Banks are trying madly to raise it, investors are wary of giving it, and lenders seem keener than ever to hang on to it. Strange, then, that we hear so little about how to manage the scarce resource of the day: capital. One reason for the lack of discussion is the sorry current state of the art of capital management. In the run-up to Basel II, banks treated the subject with appropriate energy. But as the global expansion after 2001 turned into a full-fledged boom, capital was plentiful and cheap, and a strategy to manage it was not only unnecessary but even, arguably, counterproductive. According to some, banks that worried about improving their capital usage were thinking too small and missing much bigger opportunities in rapidly expanding businesses. Whatever their view, most banks paid only scant attention to the husbanding of their capital.
Now, at a time when regulators, investors, and rating agencies, in various ways, are forcing banks to deleverage and increase capital ratios, the focus is on finding more of it—that is, on recapitalization. Of late, however, the search has yielded very little. Capital, when it can be found, is extremely expensive. Effective capital management is no longer just a nice, if somewhat obscure, skill to have; for some banks, it is a question of survival.
Out of necessity, then, banks are rediscovering the lost art of capital management. Done well, capital management not only answers the immediate need of improving capital adequacy; it also protects banks from risks and even enables growth. Should the industry consolidate, as seems likely, superior capital management will almost certainly be one of the chief distinctions between buyers and sellers.
While a comprehensive capital-management program includes seven elements, two of these—reducing capital “wastage” and developing “capital light” business models—are essential for boosting capital adequacy ratios. Many institutions squander their capital by allocating more of it to a business than is required. This can happen through inefficiencies in business and credit processes and poor data, and through poor choices in the risk-modeling approach. Banks can draw on a catalog of proven ideas to reduce this capital wastage.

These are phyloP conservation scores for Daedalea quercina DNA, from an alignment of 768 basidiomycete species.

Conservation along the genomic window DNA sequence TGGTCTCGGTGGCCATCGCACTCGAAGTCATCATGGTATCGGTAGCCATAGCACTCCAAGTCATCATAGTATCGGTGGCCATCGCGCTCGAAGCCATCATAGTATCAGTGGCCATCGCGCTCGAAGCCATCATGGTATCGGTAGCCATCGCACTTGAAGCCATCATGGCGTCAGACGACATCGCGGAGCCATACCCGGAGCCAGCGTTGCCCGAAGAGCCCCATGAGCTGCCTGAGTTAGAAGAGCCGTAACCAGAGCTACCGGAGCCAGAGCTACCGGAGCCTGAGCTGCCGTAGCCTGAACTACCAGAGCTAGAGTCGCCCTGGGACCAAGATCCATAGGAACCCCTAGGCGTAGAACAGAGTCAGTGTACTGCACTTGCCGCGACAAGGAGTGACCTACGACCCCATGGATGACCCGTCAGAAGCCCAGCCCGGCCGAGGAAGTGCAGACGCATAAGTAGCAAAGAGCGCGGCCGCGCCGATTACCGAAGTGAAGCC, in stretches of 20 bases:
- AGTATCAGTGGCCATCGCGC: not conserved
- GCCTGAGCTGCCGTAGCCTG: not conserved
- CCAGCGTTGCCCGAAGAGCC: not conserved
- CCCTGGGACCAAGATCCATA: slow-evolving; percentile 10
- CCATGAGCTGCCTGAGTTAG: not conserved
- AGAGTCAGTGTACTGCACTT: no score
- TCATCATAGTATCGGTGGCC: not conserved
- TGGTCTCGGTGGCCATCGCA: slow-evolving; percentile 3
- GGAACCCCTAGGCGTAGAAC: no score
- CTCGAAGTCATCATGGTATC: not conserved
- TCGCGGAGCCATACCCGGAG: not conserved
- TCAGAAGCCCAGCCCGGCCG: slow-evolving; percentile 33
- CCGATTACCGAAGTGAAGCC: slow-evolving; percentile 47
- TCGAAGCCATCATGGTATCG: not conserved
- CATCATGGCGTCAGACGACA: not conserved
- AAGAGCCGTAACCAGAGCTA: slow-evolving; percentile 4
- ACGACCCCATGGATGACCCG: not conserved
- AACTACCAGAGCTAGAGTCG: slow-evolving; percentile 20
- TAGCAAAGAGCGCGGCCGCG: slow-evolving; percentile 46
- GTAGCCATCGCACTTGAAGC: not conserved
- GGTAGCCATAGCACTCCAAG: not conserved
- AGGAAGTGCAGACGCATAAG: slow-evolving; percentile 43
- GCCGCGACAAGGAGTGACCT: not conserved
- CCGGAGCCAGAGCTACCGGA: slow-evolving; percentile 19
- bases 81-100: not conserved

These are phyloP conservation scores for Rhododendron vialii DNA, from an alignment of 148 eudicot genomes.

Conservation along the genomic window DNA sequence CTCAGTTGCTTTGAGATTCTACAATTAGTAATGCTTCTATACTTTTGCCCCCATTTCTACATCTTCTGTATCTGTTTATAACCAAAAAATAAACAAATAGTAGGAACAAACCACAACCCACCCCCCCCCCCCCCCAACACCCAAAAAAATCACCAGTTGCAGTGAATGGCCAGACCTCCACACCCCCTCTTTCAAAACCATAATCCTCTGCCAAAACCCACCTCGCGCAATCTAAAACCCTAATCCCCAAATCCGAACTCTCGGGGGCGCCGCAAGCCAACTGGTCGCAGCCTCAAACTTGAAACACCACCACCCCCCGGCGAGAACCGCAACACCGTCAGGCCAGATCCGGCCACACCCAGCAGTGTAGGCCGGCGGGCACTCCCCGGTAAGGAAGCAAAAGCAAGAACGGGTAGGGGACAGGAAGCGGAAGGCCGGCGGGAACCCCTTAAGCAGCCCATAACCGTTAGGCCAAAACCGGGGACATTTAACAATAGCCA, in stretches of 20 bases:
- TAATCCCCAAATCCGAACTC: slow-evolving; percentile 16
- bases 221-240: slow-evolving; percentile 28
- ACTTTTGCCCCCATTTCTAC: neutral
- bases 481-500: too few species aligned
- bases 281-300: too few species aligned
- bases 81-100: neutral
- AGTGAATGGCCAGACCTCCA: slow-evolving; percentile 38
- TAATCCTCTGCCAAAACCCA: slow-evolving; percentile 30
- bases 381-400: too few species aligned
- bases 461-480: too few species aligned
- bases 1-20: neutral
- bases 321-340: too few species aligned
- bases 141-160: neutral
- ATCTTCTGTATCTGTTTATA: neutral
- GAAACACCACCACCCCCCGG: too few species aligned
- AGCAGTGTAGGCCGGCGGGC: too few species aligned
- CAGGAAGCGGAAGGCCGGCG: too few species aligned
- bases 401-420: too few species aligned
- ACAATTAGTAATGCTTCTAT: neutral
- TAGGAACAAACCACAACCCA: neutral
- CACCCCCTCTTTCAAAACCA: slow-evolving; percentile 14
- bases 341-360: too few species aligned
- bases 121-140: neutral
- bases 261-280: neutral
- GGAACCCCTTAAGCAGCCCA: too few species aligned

They can achieve even more if they also successfully implement capital-light business models—that is, if they adopt smart credit-management principles in their day-to-day business and help frontline lenders and sellers internalize these principles. Typically, banks that both reduce waste and put in place capital-efficient business models can achieve a reduction of 15 percent to 25 percent in risk-weighted assets (RWAs). Further, some banks also see revenue increases of 8 percent to 12 percent. These improvements result in additional economic value—for one global bank, about 25 percent in two years. Seventy percent of impact is typically achieved within a year of launch.
Reducing capital wastage and implementing a capital-light business model are not only the cheapest ways to improve capital ratios—much cheaper than appealing to once-bitten, twice-shy investors—they can also inform the bank if it has any true additional capital needs. And if banks do instead resort to capital injections, they will not only pay dearly in the short term but also lock in their capital inefficiencies for the foreseeable future. At a time when the need to rebuild return on equity is paramount, capital inefficiency is like a weight around the neck—a burden that will keep the bank uncompetitive but that when removed will result in a powerful uplift to performance.
A new imperative
With the onset of Basel II, in 2004, banks were forced to take a more active approach to capital management. Capital requirements under the Basel II internal-ratings-based (IRB) approaches—especially the advanced, or A-IRB, approach—depend heavily on internal models to estimate risk. The quality of the data entered into these models is critical, and so banks began to pay more attention to how they used their capital. Thus at most banks, a bare-bones capital-management approach took hold.